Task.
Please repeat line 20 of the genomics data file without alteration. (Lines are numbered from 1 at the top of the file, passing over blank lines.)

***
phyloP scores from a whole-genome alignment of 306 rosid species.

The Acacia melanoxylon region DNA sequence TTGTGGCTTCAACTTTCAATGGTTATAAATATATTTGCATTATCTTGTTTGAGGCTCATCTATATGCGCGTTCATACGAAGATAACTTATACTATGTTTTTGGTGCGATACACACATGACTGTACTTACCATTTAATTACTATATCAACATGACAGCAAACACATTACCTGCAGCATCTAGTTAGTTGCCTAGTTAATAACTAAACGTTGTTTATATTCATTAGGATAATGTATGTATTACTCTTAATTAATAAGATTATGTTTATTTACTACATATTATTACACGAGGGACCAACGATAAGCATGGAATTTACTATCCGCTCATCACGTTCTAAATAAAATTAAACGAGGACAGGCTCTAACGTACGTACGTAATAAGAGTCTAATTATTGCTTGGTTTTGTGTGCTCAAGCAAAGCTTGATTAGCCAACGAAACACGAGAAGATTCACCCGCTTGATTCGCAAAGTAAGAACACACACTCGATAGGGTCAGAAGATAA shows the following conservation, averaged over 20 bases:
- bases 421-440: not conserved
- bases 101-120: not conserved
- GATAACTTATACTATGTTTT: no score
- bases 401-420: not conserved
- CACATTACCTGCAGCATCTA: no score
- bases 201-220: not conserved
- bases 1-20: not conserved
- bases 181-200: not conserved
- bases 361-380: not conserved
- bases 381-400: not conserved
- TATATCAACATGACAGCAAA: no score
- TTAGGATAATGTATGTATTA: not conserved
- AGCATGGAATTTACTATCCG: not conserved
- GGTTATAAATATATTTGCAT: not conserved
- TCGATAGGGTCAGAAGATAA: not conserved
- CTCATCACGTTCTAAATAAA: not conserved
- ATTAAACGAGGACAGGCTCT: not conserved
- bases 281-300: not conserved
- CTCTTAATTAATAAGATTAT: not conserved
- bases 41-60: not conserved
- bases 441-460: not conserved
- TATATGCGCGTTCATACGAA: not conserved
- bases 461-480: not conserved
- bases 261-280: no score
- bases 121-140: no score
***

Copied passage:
- bases 281-300: not conserved